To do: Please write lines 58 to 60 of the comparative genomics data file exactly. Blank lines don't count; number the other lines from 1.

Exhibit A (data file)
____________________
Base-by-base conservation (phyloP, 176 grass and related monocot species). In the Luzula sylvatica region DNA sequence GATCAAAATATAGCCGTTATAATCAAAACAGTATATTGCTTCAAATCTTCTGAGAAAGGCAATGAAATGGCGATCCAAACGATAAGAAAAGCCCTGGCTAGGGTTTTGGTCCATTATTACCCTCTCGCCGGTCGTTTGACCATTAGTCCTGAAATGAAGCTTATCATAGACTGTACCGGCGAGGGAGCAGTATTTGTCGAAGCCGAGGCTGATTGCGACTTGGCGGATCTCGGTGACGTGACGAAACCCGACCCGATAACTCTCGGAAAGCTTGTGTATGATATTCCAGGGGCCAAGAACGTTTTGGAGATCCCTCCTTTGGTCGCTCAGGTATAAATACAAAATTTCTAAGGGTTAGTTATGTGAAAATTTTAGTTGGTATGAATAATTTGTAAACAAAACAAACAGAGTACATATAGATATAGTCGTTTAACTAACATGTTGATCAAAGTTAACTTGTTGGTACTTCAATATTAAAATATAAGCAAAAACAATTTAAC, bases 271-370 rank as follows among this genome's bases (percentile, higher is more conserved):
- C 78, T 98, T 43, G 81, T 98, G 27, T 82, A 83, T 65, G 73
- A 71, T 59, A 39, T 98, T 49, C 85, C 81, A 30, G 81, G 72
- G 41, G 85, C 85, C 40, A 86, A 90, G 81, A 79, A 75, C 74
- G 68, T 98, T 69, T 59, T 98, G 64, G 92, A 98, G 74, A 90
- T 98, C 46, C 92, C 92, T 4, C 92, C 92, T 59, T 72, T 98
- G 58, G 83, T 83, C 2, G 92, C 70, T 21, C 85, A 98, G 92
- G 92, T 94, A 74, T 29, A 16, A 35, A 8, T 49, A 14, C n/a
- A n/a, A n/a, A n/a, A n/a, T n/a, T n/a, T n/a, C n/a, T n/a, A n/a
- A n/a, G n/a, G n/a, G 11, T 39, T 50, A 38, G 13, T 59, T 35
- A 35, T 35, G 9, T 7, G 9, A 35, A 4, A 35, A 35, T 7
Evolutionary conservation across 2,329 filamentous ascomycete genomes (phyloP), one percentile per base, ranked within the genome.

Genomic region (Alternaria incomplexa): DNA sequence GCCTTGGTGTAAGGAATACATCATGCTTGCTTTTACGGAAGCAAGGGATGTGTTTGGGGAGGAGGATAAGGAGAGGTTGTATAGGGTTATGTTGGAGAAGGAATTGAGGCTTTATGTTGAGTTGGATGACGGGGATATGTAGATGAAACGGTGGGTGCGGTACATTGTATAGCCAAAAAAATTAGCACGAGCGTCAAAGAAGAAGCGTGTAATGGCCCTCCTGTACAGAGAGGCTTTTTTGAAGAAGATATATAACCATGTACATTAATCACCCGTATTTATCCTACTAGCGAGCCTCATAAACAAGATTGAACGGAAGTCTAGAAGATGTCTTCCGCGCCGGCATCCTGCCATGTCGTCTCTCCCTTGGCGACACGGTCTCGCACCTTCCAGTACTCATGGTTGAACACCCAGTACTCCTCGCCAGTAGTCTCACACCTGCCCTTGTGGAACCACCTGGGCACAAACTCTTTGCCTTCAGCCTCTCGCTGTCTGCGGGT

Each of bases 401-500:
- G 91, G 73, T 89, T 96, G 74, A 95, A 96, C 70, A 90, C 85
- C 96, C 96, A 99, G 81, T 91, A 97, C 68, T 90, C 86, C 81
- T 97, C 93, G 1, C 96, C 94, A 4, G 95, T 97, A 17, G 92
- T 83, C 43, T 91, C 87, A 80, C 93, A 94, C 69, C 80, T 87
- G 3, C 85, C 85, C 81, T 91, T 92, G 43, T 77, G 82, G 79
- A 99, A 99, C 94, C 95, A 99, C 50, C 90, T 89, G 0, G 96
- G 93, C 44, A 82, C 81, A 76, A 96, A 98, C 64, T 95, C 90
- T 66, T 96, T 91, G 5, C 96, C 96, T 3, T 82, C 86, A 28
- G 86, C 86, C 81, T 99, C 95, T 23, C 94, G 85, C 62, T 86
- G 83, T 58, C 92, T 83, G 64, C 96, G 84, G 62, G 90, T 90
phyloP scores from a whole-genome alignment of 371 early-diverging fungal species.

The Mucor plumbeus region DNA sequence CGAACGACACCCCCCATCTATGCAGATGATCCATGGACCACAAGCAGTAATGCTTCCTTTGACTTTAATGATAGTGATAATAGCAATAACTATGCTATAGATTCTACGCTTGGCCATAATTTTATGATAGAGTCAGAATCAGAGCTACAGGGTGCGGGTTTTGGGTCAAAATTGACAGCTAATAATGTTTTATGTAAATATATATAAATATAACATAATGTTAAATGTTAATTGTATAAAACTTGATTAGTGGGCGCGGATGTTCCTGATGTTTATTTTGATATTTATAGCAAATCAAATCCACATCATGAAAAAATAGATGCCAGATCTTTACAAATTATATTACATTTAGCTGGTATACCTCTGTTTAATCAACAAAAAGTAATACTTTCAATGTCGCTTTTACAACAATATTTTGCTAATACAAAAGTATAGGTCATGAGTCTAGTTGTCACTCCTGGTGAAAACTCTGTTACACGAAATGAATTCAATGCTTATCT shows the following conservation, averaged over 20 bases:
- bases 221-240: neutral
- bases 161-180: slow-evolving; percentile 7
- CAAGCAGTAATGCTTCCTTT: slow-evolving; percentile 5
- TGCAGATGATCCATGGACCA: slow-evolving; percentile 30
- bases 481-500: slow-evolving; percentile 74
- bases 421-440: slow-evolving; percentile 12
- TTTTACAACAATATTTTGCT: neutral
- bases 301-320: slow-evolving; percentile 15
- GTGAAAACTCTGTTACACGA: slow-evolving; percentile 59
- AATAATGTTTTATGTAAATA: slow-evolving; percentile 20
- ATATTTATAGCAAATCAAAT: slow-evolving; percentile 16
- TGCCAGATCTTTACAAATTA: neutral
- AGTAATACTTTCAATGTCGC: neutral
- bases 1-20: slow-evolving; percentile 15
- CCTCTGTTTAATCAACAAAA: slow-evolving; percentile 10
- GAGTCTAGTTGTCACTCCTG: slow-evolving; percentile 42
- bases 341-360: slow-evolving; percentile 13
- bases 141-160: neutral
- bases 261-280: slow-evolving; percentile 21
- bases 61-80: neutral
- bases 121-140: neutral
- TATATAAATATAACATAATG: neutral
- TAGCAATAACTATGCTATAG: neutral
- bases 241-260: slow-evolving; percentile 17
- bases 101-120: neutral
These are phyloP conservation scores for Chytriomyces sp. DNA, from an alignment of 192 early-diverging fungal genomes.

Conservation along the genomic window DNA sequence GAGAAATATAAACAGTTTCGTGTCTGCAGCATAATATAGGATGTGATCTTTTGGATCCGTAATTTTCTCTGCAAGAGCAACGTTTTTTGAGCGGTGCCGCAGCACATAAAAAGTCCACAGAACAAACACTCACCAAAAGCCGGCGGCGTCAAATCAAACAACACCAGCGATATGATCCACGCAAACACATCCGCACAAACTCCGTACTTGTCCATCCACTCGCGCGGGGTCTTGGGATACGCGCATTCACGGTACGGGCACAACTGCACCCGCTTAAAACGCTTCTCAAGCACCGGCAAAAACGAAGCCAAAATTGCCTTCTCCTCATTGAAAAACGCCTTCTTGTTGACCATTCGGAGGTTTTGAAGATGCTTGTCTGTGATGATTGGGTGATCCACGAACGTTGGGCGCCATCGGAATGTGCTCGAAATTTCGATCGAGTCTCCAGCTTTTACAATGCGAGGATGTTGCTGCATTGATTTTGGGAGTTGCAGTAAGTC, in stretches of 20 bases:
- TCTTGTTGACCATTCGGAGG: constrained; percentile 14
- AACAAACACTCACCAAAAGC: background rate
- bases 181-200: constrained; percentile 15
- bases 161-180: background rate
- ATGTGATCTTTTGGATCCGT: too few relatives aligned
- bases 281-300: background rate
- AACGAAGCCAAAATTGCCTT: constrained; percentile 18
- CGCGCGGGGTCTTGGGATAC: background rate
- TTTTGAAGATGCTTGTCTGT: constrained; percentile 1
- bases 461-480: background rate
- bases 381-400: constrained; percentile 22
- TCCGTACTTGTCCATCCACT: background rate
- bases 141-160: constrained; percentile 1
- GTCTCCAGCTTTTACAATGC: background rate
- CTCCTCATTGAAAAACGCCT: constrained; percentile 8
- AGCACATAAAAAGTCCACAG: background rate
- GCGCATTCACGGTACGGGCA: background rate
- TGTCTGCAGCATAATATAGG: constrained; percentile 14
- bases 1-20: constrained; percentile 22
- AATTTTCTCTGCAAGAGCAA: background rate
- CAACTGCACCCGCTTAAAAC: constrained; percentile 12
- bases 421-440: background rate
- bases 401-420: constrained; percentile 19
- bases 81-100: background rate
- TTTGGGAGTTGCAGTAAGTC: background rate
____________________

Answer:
- ATGTGATCTTTTGGATCCGT: too few relatives aligned
- bases 281-300: background rate
- AACGAAGCCAAAATTGCCTT: constrained; percentile 18